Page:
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May 27, 2019

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Answers: Clark County:

$65,000 likely a drop in the bucket of what county will pay ex-UMC doctor

UMC

Sam Morris / File photo

University Medical Center is Clark County's only publicly funded hospital.

Susan Brager

Susan Brager

Compared with some of the massive legal settlements Clark County has paid out, $65,000 might seem like chump change. But this settlement, related to University Medical Center’s denying a physician privileges to practice at the hospital, could foreshadow bigger payouts.

What’s the $65,000 for?

That’s what the county (if commissioners agree Tuesday) will pay to settle a small part of the case of Dr. Richard Chudacoff, who sued UMC in 2008.

The settlement was reached after a June decision by the 9th U.S. Circuit Court of Appeals found the county hospital violated Chudacoff’s due-process rights by denying him clinical privileges. The court also ordered UMC to redact reports on Chudacoff it filed with the National Practitioner Data Bank.

Having his name in the database, his attorney said, prevents Chudacoff from being hired for clinical work almost anywhere in the United States.

The $65,000 covers only the cost of legal work related to Chudacoff’s appeal. District Court in Clark County, where the lawsuit was filed, has yet to rule on a request for the county to pay $433,000 in legal fees covering the bulk of the case.

Will these legal payouts end the case?

Not by a long shot, and probably not until the county pays tens of millions of dollars more to Chudacoff, an obstetrician-gynecologist who moved to Las Vegas from Texas in 2008. A court date will be set to consider how much in damages Chudacoff may be awarded.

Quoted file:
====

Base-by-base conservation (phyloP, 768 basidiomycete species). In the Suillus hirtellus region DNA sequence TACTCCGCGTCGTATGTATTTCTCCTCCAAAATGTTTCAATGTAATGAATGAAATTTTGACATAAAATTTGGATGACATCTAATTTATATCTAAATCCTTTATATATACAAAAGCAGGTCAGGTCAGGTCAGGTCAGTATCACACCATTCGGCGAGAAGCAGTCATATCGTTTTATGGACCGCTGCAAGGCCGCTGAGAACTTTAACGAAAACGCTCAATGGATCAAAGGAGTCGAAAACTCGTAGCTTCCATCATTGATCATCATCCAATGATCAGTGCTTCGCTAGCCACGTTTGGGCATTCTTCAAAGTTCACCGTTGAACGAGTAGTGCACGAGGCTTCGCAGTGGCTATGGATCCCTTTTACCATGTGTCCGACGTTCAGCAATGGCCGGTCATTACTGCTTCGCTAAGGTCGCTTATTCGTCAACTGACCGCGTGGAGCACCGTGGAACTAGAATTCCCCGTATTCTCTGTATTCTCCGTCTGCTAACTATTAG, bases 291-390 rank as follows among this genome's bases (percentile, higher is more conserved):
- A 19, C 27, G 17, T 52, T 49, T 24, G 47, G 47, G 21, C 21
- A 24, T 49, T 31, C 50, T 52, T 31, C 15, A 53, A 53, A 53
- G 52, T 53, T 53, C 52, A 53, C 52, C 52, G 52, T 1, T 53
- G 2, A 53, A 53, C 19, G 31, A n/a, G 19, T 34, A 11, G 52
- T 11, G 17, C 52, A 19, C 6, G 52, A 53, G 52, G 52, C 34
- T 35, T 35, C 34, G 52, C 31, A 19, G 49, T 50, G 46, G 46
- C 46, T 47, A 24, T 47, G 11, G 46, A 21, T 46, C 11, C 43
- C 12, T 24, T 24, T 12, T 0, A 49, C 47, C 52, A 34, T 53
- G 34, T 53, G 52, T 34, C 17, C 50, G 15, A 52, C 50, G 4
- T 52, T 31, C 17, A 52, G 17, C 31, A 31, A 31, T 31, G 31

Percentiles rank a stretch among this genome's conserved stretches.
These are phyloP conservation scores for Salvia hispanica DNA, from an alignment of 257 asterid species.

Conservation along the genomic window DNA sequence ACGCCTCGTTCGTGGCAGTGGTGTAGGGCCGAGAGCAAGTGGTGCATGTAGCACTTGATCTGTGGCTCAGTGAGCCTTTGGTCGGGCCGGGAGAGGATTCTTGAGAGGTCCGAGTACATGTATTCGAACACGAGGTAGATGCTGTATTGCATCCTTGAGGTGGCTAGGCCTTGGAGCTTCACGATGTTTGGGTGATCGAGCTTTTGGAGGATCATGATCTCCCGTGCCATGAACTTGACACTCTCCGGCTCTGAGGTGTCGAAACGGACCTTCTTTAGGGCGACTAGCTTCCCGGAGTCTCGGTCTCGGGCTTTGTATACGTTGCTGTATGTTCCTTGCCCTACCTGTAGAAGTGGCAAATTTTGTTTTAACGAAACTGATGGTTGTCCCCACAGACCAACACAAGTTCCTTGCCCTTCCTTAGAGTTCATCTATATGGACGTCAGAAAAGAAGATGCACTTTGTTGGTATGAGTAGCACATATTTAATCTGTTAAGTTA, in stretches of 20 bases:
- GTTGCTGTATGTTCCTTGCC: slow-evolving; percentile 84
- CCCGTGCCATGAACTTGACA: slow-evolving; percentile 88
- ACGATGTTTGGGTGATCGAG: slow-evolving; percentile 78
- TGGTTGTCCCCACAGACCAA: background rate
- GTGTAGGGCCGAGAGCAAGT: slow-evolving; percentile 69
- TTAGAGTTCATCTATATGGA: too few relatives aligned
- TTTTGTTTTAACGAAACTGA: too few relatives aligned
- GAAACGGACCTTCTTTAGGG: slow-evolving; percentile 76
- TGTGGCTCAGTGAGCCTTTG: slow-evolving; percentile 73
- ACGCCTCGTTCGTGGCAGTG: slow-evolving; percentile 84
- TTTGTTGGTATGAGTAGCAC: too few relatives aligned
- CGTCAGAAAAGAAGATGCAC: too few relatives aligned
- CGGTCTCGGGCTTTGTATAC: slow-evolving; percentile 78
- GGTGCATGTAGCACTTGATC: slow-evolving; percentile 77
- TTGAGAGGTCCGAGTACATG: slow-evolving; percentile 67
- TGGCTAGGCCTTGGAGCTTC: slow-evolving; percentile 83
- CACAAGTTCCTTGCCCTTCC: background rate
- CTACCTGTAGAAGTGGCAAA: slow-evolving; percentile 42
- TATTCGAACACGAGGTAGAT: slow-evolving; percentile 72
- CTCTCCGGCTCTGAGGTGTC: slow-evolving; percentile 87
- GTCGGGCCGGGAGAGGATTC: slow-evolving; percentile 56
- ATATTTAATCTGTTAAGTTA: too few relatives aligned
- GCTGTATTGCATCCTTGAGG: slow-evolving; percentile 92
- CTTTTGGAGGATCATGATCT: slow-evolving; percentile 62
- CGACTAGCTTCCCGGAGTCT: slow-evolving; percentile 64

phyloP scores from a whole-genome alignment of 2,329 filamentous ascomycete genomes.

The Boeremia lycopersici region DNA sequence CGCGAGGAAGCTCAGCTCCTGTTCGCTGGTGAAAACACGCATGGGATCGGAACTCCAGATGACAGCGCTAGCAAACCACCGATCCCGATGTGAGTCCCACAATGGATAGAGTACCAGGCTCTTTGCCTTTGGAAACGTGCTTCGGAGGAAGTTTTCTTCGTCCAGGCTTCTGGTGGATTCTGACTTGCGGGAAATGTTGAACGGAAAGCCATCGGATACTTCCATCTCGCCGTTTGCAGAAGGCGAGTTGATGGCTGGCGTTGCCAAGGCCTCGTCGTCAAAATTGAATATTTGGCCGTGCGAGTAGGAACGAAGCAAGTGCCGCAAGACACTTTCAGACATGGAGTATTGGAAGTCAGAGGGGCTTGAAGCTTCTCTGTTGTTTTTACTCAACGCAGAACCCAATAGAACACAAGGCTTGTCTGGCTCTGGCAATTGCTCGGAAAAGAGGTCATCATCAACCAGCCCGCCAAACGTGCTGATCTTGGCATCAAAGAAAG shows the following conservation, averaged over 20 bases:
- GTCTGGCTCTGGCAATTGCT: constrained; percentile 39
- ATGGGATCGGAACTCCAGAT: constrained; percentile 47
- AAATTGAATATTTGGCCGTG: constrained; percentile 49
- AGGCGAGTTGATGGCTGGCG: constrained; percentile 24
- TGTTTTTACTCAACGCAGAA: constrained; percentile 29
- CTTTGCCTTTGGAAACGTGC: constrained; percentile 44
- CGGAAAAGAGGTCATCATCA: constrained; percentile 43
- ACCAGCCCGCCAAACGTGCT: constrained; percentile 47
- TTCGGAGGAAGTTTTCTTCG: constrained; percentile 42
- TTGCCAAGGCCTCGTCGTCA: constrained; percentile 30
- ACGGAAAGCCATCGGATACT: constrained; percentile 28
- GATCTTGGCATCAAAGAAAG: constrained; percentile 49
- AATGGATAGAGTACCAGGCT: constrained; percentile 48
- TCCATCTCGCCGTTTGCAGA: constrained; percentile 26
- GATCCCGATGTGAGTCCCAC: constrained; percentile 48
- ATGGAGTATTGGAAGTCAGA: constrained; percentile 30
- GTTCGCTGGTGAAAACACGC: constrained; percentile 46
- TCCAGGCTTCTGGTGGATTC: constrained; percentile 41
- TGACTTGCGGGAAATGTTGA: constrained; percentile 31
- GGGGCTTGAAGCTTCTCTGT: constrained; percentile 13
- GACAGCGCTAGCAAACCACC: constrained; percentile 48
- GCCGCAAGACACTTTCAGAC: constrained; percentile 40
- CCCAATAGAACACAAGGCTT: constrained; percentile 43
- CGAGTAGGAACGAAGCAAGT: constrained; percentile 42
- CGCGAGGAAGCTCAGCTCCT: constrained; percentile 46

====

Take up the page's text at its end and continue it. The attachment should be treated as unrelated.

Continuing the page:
And that might be in the millions of dollars?

That’s what Chudacoff’s attorney, Jacob Hafter, figures.

Hafter knows about such cases. Last summer, about a week before the retirement of then-UMC CEO Kathy Silver, Hafter won an $8.8 million award for anesthesiologist Charles Williams, who sued the hospital and Dr. John Ellerton, the hospital’s former chief of staff. Williams alleged his career had been ruined when UMC labeled him a drug user and suspended his privileges in 2005 without giving him due process.

Were commissioners, as UMC’s board, involved in that decision?

Yes. And it’s interesting to see how the commissioners questioned attorneys and witnesses during a closed-door discussion of the Chudacoff case in January 2009.

The court file contains a transcript of that meeting, which ended with Ellerton being scolded by Commissioner Sue Brager for name-calling.

But before that occurred, Commissioner Lawrence Weekly scolded Silver for putting the commission in a difficult situation: “I don’t understand this, Kathy, how we can even sit here today. You give us 10-minutes worth ... of a briefing for us to have to sit here and cast a vote to destroy someone’s life. And I don’t get it. I really don’t. I’m distraught about this.”

Before that, Weekly told Ellerton: “from here on out, as long as I’m on this board ... I’ll never support anything with you guys if this is how you guys are going to present cases to us. Your lawyer’s not even here (she left the meeting) and I don’t get it.”

Commissioner Chris Giunchigliani repeatedly asked that Chudacoff’s name be removed from the national databank. But it apparently wasn’t at the time because the 9th Circuit Court of Appeals ordered that it be done in June.

So who did Ellerton call a name?

Chudacoff’s attorney, Hafter, said Ellerton referred to him using an obscenity.

It infuriated Brager: “Dr. Ellerton, that’s not going to get us anywhere, you calling him a name. Boy, that makes me want to do a reconsideration right this moment.”

Ellerton replied: “I apologize.”

Brager: “No, no apology — most unprofessional thing I’ve ever seen. That is just absolutely ...” Her next word was not caught by the recorder.

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